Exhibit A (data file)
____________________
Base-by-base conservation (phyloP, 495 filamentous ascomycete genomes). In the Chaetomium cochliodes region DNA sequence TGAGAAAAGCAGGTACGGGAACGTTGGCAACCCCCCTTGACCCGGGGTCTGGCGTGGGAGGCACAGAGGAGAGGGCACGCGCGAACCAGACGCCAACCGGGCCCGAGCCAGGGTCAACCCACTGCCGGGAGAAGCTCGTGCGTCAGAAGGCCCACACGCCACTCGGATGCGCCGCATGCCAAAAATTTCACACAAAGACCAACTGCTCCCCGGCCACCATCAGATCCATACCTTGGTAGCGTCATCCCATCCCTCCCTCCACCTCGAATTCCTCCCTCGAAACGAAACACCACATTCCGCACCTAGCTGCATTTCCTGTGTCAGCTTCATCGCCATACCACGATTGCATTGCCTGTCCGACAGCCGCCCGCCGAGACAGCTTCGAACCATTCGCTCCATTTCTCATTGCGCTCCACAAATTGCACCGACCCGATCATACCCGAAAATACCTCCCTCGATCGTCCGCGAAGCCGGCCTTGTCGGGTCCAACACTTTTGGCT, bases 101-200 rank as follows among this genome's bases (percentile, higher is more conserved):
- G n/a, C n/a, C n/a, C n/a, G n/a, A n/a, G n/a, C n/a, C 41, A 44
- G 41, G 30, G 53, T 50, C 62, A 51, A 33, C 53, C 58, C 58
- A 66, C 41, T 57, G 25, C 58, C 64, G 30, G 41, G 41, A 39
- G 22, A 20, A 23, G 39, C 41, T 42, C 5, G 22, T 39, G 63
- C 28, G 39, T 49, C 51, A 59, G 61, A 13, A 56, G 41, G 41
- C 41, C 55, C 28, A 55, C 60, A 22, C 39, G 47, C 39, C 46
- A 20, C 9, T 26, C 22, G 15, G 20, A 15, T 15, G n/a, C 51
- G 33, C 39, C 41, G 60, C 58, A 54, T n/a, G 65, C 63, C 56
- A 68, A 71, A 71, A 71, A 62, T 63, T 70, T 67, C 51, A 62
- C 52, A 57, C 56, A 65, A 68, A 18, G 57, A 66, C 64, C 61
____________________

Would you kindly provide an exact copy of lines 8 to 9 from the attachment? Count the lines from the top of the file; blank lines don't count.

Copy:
- A 20, C 9, T 26, C 22, G 15, G 20, A 15, T 15, G n/a, C 51
- G 33, C 39, C 41, G 60, C 58, A 54, T n/a, G 65, C 63, C 56